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Alva BH

I ordered the- best dog for me- & got her
 
 
Barked: Fri Mar 22, '13 3:52pm PST 
Yep, one at a time is the safest way if you cannot be sure that you can handle them in any situation.

We had two Tervuerens when I was a teen. I was forbidden to walk them together yet I did so when my mom wasn't present. Risky, maybe... I counted on that the other usually did not pull or struggle in her leash though she was DA (mostly barking and growling) and the other I could control by vocal commands because more often someone else walked the DA one and I walked the backup barker and spend a lot of time with her and trained her on my own. If they would have wanted they could have been able to drag me anywhere they wanted. But they never did, I don't know if I was lucky or the dogs so well trained after all (my mom had done the basics, I just trained the other to listen to me).

I've mostly given up walking my parents' two dogs and Alva together because it is not relaxing. When I get two of them in line the third one wanders off and I have to herd all of them out of the way when a random car is approacing and there is no pavement or we are on a walkway and there is a dog passing by (my parents' pooches bark because they do not want to see other dogs and Alva cannot resist her desire to meet a new friend). Not to mention how much they tangle.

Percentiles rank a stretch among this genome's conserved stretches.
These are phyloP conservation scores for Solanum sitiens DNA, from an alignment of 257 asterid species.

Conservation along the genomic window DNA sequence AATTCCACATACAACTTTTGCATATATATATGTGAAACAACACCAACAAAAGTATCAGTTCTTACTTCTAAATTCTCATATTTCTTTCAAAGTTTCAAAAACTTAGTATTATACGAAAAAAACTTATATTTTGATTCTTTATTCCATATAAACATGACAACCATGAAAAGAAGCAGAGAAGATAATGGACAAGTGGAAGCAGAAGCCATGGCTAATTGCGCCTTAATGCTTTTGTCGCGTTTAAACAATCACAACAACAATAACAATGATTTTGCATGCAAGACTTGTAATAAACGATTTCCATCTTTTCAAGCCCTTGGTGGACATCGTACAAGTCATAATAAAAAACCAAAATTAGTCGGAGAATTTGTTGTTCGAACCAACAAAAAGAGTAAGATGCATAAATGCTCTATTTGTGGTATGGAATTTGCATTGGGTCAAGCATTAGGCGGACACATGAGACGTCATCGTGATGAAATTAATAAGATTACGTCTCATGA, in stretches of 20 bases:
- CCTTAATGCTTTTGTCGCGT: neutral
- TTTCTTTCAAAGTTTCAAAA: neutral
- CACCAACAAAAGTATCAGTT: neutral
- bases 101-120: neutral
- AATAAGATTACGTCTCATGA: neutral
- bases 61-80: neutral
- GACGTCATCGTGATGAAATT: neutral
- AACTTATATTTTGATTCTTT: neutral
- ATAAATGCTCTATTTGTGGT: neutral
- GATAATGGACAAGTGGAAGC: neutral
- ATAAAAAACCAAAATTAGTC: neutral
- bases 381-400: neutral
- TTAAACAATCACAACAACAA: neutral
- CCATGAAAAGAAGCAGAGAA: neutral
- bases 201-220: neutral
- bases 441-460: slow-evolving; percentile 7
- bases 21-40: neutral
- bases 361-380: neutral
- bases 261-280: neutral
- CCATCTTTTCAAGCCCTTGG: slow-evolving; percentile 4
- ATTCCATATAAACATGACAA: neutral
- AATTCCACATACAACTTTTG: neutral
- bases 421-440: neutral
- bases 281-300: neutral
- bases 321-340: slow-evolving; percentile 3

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Sabi

When the night- closes in I will- be there
 
 
Barked: Sat Mar 23, '13 4:34am PST 
I have three dogs that I walk one at a time, and a foster or two sometimes. I refuse to risk it. Sabi is a gem to walk, and Bud is easy enough but there is always the what if. All three together could get really ugly, even two could be brutal. I just decided it wasn't worth the risk.